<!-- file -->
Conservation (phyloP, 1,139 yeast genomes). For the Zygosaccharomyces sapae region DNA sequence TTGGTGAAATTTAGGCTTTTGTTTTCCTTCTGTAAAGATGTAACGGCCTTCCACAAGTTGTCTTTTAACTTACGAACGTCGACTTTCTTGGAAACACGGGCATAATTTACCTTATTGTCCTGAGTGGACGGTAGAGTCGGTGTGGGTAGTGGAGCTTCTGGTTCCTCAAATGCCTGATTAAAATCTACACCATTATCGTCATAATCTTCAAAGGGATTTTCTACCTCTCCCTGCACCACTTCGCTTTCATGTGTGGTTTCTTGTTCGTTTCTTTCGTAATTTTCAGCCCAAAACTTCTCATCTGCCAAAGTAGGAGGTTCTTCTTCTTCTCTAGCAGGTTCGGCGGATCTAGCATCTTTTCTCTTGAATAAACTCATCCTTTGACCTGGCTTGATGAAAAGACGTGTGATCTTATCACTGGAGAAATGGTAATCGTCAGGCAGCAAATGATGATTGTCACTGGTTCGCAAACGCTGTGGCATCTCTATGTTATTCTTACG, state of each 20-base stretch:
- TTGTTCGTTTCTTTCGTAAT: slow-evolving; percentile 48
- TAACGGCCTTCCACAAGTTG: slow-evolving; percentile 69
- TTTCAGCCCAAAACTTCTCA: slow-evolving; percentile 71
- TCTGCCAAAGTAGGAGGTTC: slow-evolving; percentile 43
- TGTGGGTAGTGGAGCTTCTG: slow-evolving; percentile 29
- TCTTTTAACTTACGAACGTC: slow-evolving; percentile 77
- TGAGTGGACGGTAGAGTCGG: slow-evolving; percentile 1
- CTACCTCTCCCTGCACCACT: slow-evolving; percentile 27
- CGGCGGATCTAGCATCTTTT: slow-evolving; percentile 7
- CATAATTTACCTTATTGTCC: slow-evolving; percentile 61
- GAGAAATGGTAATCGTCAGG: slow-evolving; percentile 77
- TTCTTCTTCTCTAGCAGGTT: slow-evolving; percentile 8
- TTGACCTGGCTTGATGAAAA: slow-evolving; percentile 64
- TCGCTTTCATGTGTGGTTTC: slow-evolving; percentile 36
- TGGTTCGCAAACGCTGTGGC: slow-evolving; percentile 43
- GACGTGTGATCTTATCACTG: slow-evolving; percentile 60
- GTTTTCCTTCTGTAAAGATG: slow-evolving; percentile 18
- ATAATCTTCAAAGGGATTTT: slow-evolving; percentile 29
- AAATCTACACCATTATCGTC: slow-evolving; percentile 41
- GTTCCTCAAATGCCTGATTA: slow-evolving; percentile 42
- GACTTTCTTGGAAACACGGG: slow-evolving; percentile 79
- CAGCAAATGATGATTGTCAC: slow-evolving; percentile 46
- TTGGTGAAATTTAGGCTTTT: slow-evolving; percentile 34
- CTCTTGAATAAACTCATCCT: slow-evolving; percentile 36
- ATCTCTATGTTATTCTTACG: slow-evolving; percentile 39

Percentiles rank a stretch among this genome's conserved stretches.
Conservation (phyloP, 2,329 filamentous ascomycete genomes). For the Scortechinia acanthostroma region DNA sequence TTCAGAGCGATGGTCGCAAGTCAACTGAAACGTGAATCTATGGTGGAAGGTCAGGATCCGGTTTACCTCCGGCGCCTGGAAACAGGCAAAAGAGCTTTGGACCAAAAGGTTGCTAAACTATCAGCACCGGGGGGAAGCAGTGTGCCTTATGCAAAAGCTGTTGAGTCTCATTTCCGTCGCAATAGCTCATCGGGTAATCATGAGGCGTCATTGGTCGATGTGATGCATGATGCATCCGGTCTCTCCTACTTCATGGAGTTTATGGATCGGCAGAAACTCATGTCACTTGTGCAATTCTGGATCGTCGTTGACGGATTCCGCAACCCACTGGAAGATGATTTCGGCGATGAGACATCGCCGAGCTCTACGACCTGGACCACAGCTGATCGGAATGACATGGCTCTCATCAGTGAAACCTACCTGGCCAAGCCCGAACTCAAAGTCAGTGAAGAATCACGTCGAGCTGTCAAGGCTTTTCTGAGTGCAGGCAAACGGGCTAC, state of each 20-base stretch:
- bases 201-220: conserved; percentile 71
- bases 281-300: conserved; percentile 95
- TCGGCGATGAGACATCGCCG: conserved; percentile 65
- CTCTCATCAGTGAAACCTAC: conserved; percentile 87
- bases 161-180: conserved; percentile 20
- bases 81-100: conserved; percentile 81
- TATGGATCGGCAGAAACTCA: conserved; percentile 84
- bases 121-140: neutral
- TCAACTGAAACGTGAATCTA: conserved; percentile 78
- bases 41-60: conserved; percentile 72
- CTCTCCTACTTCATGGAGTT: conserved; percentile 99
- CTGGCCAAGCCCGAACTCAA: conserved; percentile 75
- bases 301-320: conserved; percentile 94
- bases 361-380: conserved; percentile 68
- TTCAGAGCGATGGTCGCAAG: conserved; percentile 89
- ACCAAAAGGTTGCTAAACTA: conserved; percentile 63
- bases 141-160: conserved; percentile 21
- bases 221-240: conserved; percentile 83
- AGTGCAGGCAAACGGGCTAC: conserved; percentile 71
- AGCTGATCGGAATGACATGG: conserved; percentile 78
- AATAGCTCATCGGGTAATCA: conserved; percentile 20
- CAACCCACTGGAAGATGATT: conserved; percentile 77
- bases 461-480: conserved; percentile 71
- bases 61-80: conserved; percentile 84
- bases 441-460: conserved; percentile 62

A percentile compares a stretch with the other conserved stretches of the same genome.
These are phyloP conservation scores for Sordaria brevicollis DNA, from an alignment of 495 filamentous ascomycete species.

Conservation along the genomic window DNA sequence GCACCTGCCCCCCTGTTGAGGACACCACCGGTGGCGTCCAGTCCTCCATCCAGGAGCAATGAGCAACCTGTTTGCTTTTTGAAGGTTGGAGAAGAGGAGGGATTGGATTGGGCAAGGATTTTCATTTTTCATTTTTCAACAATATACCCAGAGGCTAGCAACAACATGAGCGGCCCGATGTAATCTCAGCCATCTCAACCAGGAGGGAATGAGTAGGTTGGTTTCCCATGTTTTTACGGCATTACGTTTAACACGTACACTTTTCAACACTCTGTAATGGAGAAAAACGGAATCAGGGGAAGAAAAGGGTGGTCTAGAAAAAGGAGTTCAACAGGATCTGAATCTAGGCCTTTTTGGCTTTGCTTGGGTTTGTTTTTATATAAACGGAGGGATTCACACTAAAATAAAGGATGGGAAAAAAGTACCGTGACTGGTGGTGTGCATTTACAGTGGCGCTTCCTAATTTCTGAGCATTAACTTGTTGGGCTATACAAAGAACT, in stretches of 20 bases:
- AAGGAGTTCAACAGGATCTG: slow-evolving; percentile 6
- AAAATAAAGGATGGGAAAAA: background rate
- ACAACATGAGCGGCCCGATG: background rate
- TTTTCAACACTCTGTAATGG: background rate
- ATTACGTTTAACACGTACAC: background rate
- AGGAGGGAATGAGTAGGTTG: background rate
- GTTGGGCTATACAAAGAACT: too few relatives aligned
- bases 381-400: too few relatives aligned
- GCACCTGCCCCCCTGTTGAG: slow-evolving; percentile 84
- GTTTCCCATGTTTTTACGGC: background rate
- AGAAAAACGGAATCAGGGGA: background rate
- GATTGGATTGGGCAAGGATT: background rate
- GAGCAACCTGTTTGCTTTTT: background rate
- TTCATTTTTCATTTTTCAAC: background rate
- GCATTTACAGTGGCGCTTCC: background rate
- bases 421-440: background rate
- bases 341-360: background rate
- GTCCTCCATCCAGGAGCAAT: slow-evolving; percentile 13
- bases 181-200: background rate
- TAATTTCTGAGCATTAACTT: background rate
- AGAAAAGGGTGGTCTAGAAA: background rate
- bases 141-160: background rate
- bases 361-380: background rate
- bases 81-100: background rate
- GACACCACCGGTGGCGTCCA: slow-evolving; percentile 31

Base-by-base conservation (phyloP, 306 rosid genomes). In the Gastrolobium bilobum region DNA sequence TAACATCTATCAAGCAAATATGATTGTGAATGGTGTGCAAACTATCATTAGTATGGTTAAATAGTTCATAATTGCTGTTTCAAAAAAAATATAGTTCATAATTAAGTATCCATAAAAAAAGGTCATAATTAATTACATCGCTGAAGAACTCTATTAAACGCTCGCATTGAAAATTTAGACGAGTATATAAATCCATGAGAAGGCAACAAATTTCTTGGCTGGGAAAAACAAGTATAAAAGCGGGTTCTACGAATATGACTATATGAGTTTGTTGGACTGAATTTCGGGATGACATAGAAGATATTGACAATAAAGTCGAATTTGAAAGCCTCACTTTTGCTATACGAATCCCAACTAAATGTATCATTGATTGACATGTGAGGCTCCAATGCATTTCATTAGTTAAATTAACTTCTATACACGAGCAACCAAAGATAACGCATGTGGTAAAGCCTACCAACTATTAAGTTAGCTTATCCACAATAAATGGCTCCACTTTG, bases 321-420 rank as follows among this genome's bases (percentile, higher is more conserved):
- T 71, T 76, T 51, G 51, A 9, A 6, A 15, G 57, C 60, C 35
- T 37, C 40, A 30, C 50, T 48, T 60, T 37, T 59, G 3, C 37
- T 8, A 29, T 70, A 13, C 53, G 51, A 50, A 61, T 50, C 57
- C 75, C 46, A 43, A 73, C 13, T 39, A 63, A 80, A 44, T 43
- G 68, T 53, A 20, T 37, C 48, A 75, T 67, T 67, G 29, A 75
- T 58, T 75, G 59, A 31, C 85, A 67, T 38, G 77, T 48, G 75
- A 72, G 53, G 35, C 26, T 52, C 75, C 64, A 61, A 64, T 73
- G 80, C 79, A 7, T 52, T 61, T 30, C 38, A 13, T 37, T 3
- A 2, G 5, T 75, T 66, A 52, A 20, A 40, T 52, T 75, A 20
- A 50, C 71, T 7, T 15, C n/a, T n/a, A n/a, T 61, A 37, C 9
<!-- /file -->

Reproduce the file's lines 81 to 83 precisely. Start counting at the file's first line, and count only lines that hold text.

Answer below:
- GACACCACCGGTGGCGTCCA: slow-evolving; percentile 31

Base-by-base conservation (phyloP, 306 rosid genomes). In the Gastrolobium bilobum region DNA sequence TAACATCTATCAAGCAAATATGATTGTGAATGGTGTGCAAACTATCATTAGTATGGTTAAATAGTTCATAATTGCTGTTTCAAAAAAAATATAGTTCATAATTAAGTATCCATAAAAAAAGGTCATAATTAATTACATCGCTGAAGAACTCTATTAAACGCTCGCATTGAAAATTTAGACGAGTATATAAATCCATGAGAAGGCAACAAATTTCTTGGCTGGGAAAAACAAGTATAAAAGCGGGTTCTACGAATATGACTATATGAGTTTGTTGGACTGAATTTCGGGATGACATAGAAGATATTGACAATAAAGTCGAATTTGAAAGCCTCACTTTTGCTATACGAATCCCAACTAAATGTATCATTGATTGACATGTGAGGCTCCAATGCATTTCATTAGTTAAATTAACTTCTATACACGAGCAACCAAAGATAACGCATGTGGTAAAGCCTACCAACTATTAAGTTAGCTTATCCACAATAAATGGCTCCACTTTG, bases 321-420 rank as follows among this genome's bases (percentile, higher is more conserved):
- T 71, T 76, T 51, G 51, A 9, A 6, A 15, G 57, C 60, C 35